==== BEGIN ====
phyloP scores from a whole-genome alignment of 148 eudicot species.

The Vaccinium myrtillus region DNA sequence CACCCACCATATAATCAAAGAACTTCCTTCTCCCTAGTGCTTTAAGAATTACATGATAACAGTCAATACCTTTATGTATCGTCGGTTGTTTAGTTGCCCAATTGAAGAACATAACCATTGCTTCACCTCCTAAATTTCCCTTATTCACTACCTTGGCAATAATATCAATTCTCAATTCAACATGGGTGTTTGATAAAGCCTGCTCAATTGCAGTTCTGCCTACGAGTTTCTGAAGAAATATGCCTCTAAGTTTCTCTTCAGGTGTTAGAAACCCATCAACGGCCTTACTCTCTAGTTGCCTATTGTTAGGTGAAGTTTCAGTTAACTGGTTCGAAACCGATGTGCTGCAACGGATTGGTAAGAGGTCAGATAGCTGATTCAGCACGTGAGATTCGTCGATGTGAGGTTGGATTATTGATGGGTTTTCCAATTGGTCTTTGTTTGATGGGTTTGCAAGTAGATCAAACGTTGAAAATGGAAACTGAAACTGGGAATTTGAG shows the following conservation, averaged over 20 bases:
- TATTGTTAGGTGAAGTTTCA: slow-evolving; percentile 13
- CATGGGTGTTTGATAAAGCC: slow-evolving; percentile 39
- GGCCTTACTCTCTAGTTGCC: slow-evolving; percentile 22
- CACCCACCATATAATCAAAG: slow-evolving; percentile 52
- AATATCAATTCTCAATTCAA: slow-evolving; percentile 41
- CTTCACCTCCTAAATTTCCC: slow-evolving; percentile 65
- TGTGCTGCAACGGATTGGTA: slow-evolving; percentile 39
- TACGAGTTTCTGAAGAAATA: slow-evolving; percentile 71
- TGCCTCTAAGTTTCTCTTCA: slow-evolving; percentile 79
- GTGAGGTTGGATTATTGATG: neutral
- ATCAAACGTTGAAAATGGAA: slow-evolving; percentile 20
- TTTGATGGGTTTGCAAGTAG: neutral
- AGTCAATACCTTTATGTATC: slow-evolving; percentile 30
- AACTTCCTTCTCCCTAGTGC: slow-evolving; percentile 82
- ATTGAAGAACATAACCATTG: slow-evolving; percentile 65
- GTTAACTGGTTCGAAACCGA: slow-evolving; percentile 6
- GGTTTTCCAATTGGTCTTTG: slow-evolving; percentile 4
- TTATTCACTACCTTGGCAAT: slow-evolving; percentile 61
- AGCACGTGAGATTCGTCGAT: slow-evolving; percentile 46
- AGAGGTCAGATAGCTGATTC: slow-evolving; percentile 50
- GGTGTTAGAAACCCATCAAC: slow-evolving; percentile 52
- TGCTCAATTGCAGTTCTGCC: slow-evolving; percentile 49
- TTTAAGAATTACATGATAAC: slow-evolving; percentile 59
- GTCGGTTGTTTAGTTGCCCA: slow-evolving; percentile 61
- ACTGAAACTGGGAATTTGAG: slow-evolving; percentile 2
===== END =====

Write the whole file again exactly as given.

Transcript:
phyloP scores from a whole-genome alignment of 148 eudicot species.

The Vaccinium myrtillus region DNA sequence CACCCACCATATAATCAAAGAACTTCCTTCTCCCTAGTGCTTTAAGAATTACATGATAACAGTCAATACCTTTATGTATCGTCGGTTGTTTAGTTGCCCAATTGAAGAACATAACCATTGCTTCACCTCCTAAATTTCCCTTATTCACTACCTTGGCAATAATATCAATTCTCAATTCAACATGGGTGTTTGATAAAGCCTGCTCAATTGCAGTTCTGCCTACGAGTTTCTGAAGAAATATGCCTCTAAGTTTCTCTTCAGGTGTTAGAAACCCATCAACGGCCTTACTCTCTAGTTGCCTATTGTTAGGTGAAGTTTCAGTTAACTGGTTCGAAACCGATGTGCTGCAACGGATTGGTAAGAGGTCAGATAGCTGATTCAGCACGTGAGATTCGTCGATGTGAGGTTGGATTATTGATGGGTTTTCCAATTGGTCTTTGTTTGATGGGTTTGCAAGTAGATCAAACGTTGAAAATGGAAACTGAAACTGGGAATTTGAG shows the following conservation, averaged over 20 bases:
- TATTGTTAGGTGAAGTTTCA: slow-evolving; percentile 13
- CATGGGTGTTTGATAAAGCC: slow-evolving; percentile 39
- GGCCTTACTCTCTAGTTGCC: slow-evolving; percentile 22
- CACCCACCATATAATCAAAG: slow-evolving; percentile 52
- AATATCAATTCTCAATTCAA: slow-evolving; percentile 41
- CTTCACCTCCTAAATTTCCC: slow-evolving; percentile 65
- TGTGCTGCAACGGATTGGTA: slow-evolving; percentile 39
- TACGAGTTTCTGAAGAAATA: slow-evolving; percentile 71
- TGCCTCTAAGTTTCTCTTCA: slow-evolving; percentile 79
- GTGAGGTTGGATTATTGATG: neutral
- ATCAAACGTTGAAAATGGAA: slow-evolving; percentile 20
- TTTGATGGGTTTGCAAGTAG: neutral
- AGTCAATACCTTTATGTATC: slow-evolving; percentile 30
- AACTTCCTTCTCCCTAGTGC: slow-evolving; percentile 82
- ATTGAAGAACATAACCATTG: slow-evolving; percentile 65
- GTTAACTGGTTCGAAACCGA: slow-evolving; percentile 6
- GGTTTTCCAATTGGTCTTTG: slow-evolving; percentile 4
- TTATTCACTACCTTGGCAAT: slow-evolving; percentile 61
- AGCACGTGAGATTCGTCGAT: slow-evolving; percentile 46
- AGAGGTCAGATAGCTGATTC: slow-evolving; percentile 50
- GGTGTTAGAAACCCATCAAC: slow-evolving; percentile 52
- TGCTCAATTGCAGTTCTGCC: slow-evolving; percentile 49
- TTTAAGAATTACATGATAAC: slow-evolving; percentile 59
- GTCGGTTGTTTAGTTGCCCA: slow-evolving; percentile 61
- ACTGAAACTGGGAATTTGAG: slow-evolving; percentile 2